Τesting convergence and divergence: the data from Greece
The convergence hypothesis is a popular tenet in modern discussions in macroeconomics and regional economics. It derives from the very fundamental properties of the neoclassical single-sector growth model, and its assumption of diminishing returns to scale. Following this theoretical framework a number of empirical tests (σ or unconditional β or conditional β-convergence) has been developed. This paper tests unconditional and conditional β-convergence for the Greek economy. Three issues are being considered: (i)if there is regional convergence, (ii) if there is a North-Southern divide, (iii) if Greece is converging with the other economies taking part in the European integration project. Our empirical results reject the convergence hypothesis in all cases. These findings, together with similar findings for many other economies, pose significant problems for the theoretical assumptions of the neoclassical growth model with exogenous technical change.
|Date of creation:||1998|
|Date of revision:|
|Contact details of provider:|| Postal: |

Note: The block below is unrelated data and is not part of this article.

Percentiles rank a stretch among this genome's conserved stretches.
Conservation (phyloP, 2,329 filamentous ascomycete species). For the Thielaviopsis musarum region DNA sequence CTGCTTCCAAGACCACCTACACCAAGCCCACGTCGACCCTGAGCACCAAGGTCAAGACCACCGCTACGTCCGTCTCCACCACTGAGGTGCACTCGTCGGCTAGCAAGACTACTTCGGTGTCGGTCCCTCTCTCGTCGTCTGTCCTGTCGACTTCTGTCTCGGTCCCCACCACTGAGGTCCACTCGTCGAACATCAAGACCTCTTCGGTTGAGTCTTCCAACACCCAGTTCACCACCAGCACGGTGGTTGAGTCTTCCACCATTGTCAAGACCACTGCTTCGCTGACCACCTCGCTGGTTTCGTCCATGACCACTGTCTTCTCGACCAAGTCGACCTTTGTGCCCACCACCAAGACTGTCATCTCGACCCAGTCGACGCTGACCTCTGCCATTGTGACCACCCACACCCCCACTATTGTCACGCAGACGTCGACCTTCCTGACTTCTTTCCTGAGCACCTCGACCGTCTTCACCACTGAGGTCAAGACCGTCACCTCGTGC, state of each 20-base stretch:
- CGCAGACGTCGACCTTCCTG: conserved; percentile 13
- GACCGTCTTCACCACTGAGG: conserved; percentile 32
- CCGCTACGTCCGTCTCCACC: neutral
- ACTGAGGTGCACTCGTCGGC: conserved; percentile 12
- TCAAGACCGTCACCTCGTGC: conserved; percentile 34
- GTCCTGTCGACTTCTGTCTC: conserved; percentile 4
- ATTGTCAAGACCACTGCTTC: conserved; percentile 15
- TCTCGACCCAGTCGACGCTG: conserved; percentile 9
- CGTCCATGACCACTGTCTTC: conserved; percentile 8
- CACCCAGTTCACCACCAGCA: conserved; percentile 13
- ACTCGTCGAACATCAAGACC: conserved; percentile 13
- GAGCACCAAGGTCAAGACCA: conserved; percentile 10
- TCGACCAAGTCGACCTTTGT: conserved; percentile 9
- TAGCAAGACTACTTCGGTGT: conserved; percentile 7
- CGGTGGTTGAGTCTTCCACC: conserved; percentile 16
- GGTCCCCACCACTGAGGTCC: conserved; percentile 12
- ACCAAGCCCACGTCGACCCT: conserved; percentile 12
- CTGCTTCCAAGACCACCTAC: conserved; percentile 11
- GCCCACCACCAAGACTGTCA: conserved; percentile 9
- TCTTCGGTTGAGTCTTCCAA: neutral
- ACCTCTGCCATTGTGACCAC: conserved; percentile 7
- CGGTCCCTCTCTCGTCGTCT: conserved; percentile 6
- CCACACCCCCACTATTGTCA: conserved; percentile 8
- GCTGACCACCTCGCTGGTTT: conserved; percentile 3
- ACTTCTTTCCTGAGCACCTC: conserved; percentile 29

Web page: http://mpra.ub.uni-muenchen.de
More information through EDIRC
Please report citation or reference errors to , or , if you are the registered author of the cited work, log in to your RePEc Author Service profile, click on "citations" and make appropriate adjustments.:
- Button, Kenneth J & Pentecost, Eric J, 1995. "Testing for Convergence of the EU Regional Economies," Economic Inquiry, Western Economic Association International, vol. 33(4), pages 664-71, October.
When requesting a correction, please mention this item's handle: RePEc:pra:mprapa:17170. See general information about how to correct material in RePEc.
For technical questions regarding this item, or to correct its authors, title, abstract, bibliographic or download information, contact: (Ekkehart Schlicht)
If references are entirely missing, you can add them using this form.